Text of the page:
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The Difference Between Entrepreneur and Executive
There is an unwritten rule in enterprise that after a company goes public, the original founders should be ousted. The parable: entrepreneurs are nice for getting an organization started, but not so nice when Wall Street is looking over their shoulder. Part of this thinking is that founders of firms are mavericks, passionate doers with a vision, nontraditional of their approach to administration and outspoken - the kind of rabble rousing that makes buyers uneasy. (What is rabble rousing anyway?)
Passionate of their approach, some are seen as little more than televangelists who work their corporate gospel for all it's worth, but when confronted with real management challenges, their methodologies are revealed to be a house of cards.
To place it mildly, this is a gross generalization and highly inaccurate.
Case in point, Steve Jobs was an entrepreneur with a vision - created the greatest person-friendly pc in the world and took a byte (pun supposed) out of IBM's market dominance. Passionate and visionary, Jobs had in his corner Steve Wozniak to handle the construction of Apple. Before these guys, working on a computer required intensive knowledge of code just to do a easy task. Many a computer science main looked down at those that could not understand the fundamentals of a computer. Then Apple got here along and altered all that posturing by inventing a person-friendly laptop that required no code, no programming knowledge, just plug and play. With their visually intuitive interface, Apple redefined what working on a pc meant. They modified the computer business forever by creating computer systems for the rest of us.
So, it wasn't a mystery why Mac turned the pc of alternative for graphic designers - with it's focus on the graphical consumer interface and out of the box ease of operation, an Apple may very well be utilized by anyone. Before the Macintosh, all typesetting at ad agencies and design firms had to be despatched out to a type house to be set into those neat rows you see in magazines and newspapers. You by no means knew what the type would look like until it got here back. One improper calculation may break a piece. Calculating typefaces was a science only doled out to designers with a propensity for math. With applications like Pagemaker and WYSIWYG (what you see is what you get) interfacing, Apple ruined impartial typesetting firms overnight. Now all typesetting could be performed in house from your deskhigh and modifications might be made instantaneously. Apple was the David that slew Goliath and Apple consumers started to take on a cult-like obsession.
However all was not well at Apple. Jobs' direction for the company appeared at odds with CEO John Sculley. An influence battle ensued and the board of directors sided with Sculley - Jobs was forced out, and the press had a subject day. To an outsider it made no sense. To a seasoned businessperson, it wasn't soon enough. The founder whose ideology was what introduced the company to its current stage of profitability and notoriety was seen as a hindrance to the following phase of success. The myth of the entrepreneur, unable to take the corporate forward, prevailed.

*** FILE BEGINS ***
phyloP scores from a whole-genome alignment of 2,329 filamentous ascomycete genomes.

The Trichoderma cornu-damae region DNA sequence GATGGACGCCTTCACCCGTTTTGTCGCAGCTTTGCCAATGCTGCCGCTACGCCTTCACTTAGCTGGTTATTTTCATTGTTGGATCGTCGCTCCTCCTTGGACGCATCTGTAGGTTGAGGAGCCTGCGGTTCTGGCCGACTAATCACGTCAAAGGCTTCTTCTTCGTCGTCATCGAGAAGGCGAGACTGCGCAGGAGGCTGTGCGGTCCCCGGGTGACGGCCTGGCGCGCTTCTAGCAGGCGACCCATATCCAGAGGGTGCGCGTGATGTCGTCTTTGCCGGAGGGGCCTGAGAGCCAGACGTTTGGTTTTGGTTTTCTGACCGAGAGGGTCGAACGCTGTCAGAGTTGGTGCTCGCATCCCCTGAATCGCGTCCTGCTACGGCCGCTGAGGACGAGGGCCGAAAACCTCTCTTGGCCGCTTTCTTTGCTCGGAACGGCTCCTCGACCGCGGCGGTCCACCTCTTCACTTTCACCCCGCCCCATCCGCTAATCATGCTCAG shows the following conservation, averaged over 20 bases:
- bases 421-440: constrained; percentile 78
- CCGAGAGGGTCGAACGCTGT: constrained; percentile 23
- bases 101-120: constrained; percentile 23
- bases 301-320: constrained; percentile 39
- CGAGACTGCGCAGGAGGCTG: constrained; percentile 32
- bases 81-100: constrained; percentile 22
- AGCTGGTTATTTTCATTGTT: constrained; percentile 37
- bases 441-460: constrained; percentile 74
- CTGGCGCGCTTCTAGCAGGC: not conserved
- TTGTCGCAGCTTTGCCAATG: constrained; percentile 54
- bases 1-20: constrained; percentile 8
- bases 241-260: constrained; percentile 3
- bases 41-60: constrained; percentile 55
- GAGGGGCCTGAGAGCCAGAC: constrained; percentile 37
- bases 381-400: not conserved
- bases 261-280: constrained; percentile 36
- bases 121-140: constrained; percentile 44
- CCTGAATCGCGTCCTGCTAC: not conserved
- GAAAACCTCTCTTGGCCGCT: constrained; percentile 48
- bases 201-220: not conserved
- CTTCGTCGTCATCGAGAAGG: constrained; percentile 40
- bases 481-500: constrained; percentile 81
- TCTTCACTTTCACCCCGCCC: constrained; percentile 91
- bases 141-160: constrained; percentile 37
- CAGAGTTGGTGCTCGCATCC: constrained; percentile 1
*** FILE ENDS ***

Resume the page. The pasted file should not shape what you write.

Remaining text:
At first, the executive crew took Apple down a road where it had never been earlier than, and profits have been the proof that all was working. Time would tell, nevertheless, that a new CEO, a number of years of lack luster sales, and a low stock price are sufficient to make even the most seasoned board of directors realize they might have made a mistake. The Macintosh started to look like an IBM clone. Just another computer.
For obvious reasons, Jobs was asked back in ninety seven and the Apple brand began to make a comeback. The entrepreneurial spirit returned and Apple stopped making products that looked like gray boxes and started putting the ergonomic designs back into their industrial design. Lessons learned from Jobs' NEXT laptop system had been integrated into the new PowerMac lines, and the iMac brought the Apple model back to profitability. This was an entrepreneur with executive and strategic execution.
Jobs brought the passion back to Apple. The myth of the entrepreneur had been broken. And let's not neglect Jobs' investment in Pixar before it was acquired by Disney. So much for the parable of the entrepreneur not understanding real business.
Conversely, executives who arose via the ranks of Wharton, Yale or Harvard realized the ropes of hard work and numbers crunching, eventually landing a key leadership position after quite a bit of seasoning, are just as valid. Many a business wants this style of administration to operate and with over 50 million businesses in the United States, I would say the keyity of them operate under this administration structure.
Just look at the number of law, accounting and engineering companies that must have critical systems in place to operate. This isn't just a cheerful accident, it's tried and true business 101. Many instances executives are introduced in to clean up the huge mess created by a founder who didn't know any better.
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